The International Labour Organization (ILO) recently reported that over 12 million Malawians could become poor by 2030 if poverty reduction rates remain the same. This is despite Malawi’s slight improvement in GDP per capita since 2004, and the implementation of numerous measures to counter poverty, including increased government spendings on infrastructure and social welfare programs. Rather than reduce poverty and stimulate economic development, these policies have further impoverished the nation–half of its population earns below 687 Malawian Kwacha (less than one US dollar) per day.
This plea for aid recurs whenever the drought-prone country experiences famine.Unfortunately, donors have not helped Somalia prepare for long-term infrastructural sustainability. Rather donations have fueled corruption and further weakened Somalia’s economy.
Early this week, the South Africa Daily Maverickpublished an op-ed titled, “It’s not Zuma that we need protection from, it’s the market.” While the author rightly calls out the role of cronyism in destroying ordinary South Africans’ economic mobility, she doesn’t seem to make a distinction between economic freedom and crony capitalism.
This spotlights a crucial misunderstanding in the ongoing battle against capitalism in South Africa, and across Africa.The values of freedom will continue to take a back seat as anti-market forces demand more state control of the economy against “corporate” interests.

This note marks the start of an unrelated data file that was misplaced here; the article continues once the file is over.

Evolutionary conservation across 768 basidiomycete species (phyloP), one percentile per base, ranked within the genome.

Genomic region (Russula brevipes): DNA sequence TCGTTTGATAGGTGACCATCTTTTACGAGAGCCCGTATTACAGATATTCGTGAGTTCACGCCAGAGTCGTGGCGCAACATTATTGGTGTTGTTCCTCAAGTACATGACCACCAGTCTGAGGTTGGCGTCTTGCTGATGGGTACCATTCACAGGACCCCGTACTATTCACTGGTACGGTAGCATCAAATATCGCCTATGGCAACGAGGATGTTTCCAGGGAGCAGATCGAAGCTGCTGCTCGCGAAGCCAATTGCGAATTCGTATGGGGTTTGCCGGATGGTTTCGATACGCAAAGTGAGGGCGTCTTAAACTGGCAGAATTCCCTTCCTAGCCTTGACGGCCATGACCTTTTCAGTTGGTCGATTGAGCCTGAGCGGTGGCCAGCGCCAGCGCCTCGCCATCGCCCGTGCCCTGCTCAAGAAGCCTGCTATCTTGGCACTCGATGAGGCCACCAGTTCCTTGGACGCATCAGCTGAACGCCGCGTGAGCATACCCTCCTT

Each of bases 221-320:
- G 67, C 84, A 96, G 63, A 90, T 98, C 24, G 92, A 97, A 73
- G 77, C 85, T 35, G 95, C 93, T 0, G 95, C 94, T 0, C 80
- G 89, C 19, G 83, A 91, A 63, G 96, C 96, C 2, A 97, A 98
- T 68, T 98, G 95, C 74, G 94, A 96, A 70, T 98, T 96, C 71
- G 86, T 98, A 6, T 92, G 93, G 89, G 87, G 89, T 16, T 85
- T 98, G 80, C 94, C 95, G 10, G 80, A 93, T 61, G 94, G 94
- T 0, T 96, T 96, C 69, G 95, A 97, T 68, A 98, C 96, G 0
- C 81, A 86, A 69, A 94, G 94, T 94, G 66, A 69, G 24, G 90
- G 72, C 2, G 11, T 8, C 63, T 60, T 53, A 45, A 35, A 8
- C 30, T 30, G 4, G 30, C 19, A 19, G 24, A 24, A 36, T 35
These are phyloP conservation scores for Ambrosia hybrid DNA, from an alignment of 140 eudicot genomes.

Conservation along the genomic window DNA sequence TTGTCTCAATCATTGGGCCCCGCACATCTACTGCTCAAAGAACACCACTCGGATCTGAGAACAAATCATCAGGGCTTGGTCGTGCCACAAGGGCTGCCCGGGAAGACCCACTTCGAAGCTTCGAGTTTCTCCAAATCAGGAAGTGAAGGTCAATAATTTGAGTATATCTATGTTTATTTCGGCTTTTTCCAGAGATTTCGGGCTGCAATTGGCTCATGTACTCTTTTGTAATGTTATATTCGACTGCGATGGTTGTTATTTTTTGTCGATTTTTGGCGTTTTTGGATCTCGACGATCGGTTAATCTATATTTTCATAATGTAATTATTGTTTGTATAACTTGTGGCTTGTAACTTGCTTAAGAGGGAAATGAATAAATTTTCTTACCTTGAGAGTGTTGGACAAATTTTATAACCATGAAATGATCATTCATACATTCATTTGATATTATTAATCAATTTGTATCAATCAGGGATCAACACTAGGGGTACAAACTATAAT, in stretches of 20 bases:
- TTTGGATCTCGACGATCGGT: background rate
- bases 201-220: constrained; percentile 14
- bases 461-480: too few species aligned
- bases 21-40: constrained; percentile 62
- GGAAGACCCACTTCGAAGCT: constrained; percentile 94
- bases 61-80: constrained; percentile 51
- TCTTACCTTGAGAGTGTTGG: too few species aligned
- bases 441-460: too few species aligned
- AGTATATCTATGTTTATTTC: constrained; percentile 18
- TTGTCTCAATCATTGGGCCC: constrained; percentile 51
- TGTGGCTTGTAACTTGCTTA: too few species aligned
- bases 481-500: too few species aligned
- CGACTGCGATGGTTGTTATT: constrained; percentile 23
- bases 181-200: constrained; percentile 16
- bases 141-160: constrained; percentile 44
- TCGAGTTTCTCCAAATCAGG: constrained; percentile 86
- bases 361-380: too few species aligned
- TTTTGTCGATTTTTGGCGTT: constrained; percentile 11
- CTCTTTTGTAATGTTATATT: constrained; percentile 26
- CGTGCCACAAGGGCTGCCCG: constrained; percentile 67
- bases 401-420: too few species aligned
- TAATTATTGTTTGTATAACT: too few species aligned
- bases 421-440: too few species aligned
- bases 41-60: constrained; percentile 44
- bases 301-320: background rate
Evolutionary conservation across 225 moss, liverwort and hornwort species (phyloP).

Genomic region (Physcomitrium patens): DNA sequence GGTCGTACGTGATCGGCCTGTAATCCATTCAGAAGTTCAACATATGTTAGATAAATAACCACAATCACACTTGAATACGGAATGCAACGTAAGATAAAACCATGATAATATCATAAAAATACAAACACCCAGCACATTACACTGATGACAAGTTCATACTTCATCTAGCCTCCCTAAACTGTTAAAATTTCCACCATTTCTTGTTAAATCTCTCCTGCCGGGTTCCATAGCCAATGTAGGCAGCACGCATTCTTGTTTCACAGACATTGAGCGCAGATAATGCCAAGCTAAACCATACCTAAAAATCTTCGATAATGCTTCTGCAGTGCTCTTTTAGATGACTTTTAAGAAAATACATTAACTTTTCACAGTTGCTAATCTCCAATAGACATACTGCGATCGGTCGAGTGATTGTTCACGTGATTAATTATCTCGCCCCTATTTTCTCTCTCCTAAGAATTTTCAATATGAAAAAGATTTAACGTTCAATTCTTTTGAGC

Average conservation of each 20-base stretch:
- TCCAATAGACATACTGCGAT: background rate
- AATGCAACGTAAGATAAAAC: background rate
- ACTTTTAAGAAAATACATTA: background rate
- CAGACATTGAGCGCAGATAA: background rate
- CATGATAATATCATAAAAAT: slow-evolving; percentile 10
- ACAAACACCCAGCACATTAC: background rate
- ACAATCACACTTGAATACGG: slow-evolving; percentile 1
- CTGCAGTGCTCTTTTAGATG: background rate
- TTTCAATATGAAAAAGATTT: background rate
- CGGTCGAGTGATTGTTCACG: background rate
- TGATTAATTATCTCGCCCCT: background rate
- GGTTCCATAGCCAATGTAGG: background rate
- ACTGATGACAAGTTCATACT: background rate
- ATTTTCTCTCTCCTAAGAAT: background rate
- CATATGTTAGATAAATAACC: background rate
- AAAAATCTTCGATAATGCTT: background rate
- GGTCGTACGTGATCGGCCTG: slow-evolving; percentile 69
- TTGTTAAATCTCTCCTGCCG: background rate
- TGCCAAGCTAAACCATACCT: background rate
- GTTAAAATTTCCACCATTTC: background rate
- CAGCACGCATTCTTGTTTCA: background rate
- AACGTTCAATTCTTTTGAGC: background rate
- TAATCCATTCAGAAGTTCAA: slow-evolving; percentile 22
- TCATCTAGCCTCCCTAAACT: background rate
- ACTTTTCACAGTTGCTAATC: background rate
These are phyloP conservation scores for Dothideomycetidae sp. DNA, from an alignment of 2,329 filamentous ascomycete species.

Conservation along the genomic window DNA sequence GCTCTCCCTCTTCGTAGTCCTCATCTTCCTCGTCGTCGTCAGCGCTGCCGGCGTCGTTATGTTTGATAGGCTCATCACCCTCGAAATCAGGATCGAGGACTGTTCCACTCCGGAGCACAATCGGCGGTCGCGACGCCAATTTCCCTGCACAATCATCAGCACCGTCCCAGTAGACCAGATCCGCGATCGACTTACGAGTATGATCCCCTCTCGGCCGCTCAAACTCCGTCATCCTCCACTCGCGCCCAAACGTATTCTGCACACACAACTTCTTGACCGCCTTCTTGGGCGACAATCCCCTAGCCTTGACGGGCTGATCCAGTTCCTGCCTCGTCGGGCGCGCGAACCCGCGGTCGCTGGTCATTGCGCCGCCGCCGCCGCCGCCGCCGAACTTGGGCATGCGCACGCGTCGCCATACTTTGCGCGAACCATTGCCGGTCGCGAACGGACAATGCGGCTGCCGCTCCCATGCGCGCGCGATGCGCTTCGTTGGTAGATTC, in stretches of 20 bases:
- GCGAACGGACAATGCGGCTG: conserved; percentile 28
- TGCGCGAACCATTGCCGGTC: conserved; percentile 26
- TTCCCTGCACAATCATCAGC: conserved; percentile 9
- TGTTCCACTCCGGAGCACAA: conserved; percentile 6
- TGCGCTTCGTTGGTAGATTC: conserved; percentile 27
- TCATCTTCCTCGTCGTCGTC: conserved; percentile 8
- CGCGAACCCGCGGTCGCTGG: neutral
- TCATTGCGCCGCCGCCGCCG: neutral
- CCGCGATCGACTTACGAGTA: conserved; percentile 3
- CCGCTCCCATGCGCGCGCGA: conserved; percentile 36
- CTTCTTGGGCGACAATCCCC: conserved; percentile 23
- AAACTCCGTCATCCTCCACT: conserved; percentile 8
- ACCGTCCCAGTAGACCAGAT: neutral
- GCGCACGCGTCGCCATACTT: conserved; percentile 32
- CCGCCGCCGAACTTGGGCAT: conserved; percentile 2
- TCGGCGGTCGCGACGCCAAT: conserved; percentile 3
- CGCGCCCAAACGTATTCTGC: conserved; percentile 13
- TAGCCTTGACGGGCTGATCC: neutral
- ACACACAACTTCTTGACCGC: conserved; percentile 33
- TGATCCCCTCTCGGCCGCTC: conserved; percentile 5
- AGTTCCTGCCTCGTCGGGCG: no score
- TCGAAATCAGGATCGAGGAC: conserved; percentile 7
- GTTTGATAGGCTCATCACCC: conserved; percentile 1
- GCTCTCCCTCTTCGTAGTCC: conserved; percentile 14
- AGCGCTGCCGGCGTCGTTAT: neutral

The Benefits Seem Unattainable
How is it that perceptions of the market are so negative on a continent with such a rich tradition of economic freedom?
It can be alleged that the arguments for capitalism have become too utilitarian to appeal to a continent that has been ravaged by the effects of slavery, colonialism, kleptocracy, ethnic genocide, crony capitalism, and extreme poverty. Indeed, in his 1999 book “Development as Freedom,” Harvard Professor Amartya Sen argued,
The discipline of economics has tended to move away from focusing on the value of freedoms to that of utilities, incomes, and wealth. This narrowing of focus leads to an under appreciation of the full role of the market mechanism, even though economics as a profession can hardly be accused of not praising markets enough.”
The American Congress recently passed the bipartisan Global Food Security Act, a $7 billion dollar project aimed at bolstering efforts to end hunger, malnutrition and poverty across the globe. Sounds noble, but this Act will most certainly not improve global food security, especially in Africa, because it fails to address a fundamental cause of food insecurity in the developing world: US agricultural subsidies.
If President Obama really wants to fix world hunger, he’d do well to truly liberalize American agriculture by removing subsidies for wealthy farmers. It has been well documented by the United Nations, the World Trade Organization, and numerous experts that subsidies go against the principles of free trade. They lead to “international dumping” – where products from developed countries are sold to consumers in developing countries at unfairly low prices that force out domestic producers.
Extensive economic studies show that it is wealthy farmers who benefit from subsidies, not poor ones.
As the global economic order currently stands, African farmers – and their governments – cannot compete with billions worth of American protectionism on essential crops such as tobacco, cotton, corn and rice. Since the 1950s, the IMF and World bank mandated that African governments liberalize their economies with Structural Adjustment Policies in order to qualify for loans. As a result, many of these countries can neither afford to subsidize their own farmers, nor can they put import duties on foreign produce. In other words, they simply cannot stand a chance on the global marketplace.